There’s a Name for the Big Flaw in Our Obsession With Assessment and Metrics

The more a given metric—say, a national college ranking—is used to evaluate performance in some domain, the less reliable it becomes as a measure of overall success. Why? The people whose performance is being measured will neglect other parts of their job just to focus on boosting the relevant numbers, sometimes to the point of cheating.

Josh Elman (Partner at Greylock Partners)
The only metric that matters — Medium

I always ask the same question: How many people are really using your product? You need a metric that specifically answers this. It can be “x people did 3 searches in the past week”. Or “y people visited my site 9 times in the past month”. Or “z people made at least one purchase in the last 90 days. ” But whatever it is, it should be a signal that they are using their product in the way you expected and that they use it enough so that you believe… (read more)

Mariya Yao (Founder at Xanadu)
The key success metric for mobile apps | A Founder’s Notebook

A popular metric for measuring retention in the mobile games industry is DAU / MAU, or daily active users divided by monthly active users, and I highly recommend that consumer-facing mobile app developers keep track of that metric as well.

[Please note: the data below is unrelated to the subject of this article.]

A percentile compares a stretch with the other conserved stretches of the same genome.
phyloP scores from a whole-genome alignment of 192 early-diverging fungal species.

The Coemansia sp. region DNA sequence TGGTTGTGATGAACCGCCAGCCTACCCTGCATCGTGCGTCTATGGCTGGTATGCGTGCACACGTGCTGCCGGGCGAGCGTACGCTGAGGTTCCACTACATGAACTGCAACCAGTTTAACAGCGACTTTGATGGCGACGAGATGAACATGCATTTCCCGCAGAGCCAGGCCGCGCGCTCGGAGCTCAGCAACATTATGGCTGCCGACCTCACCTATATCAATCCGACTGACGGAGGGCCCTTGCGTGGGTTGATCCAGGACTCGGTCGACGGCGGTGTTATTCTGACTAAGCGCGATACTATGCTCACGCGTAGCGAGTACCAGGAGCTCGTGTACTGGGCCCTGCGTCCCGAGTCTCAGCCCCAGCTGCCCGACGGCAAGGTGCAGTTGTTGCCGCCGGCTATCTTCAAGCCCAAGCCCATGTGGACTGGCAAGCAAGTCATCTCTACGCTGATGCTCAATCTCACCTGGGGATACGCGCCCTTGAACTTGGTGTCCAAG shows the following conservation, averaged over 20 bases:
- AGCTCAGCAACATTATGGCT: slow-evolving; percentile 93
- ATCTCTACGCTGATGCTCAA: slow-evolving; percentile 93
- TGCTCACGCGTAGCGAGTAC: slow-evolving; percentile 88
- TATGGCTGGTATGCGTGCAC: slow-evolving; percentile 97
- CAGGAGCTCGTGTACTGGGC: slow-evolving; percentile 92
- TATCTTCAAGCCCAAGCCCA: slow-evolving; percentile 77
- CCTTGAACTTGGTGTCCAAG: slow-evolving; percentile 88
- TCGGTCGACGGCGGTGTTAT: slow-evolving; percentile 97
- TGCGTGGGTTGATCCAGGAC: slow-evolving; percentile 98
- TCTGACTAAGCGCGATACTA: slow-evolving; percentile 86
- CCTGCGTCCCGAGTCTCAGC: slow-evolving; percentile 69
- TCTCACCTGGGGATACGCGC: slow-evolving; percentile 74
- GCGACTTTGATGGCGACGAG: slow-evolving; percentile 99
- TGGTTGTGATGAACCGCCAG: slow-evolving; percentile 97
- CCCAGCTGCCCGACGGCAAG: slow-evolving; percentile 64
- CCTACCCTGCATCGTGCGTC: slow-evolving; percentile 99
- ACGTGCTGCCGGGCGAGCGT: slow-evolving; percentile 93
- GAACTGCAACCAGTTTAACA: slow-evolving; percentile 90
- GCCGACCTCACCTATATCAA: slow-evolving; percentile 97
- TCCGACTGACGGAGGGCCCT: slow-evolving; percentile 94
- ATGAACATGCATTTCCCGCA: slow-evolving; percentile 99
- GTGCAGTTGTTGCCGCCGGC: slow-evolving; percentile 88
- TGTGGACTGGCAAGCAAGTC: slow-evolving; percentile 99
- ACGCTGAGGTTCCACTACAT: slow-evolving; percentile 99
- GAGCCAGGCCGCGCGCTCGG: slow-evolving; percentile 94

David Jackson (Founder, Seeking Alpha)
The corrosive impact of pageviews as the target metric for content websites | A Founder’s Notebook

While quality positively impacts pageviews, there are cheaper levers that are far more powerful. This leads to volumes of low quality content, with no attempt to create or surface the “great stuff”.

David Jackson (Founder, Seeking Alpha)
Why websites shouldn’t optimize for page views | A Founder’s Notebook

Our key metric at Seeking Alpha is daily, direct users. “Daily” gives you credit for returning visitors, and “direct” only counts people who come for your product and brand, not people who came because they were enticed to click on a syndicated or shared headline.

David Jackson (Founder, Seeking Alpha)
The best startup metric: Share of habit? | A Founder’s Notebook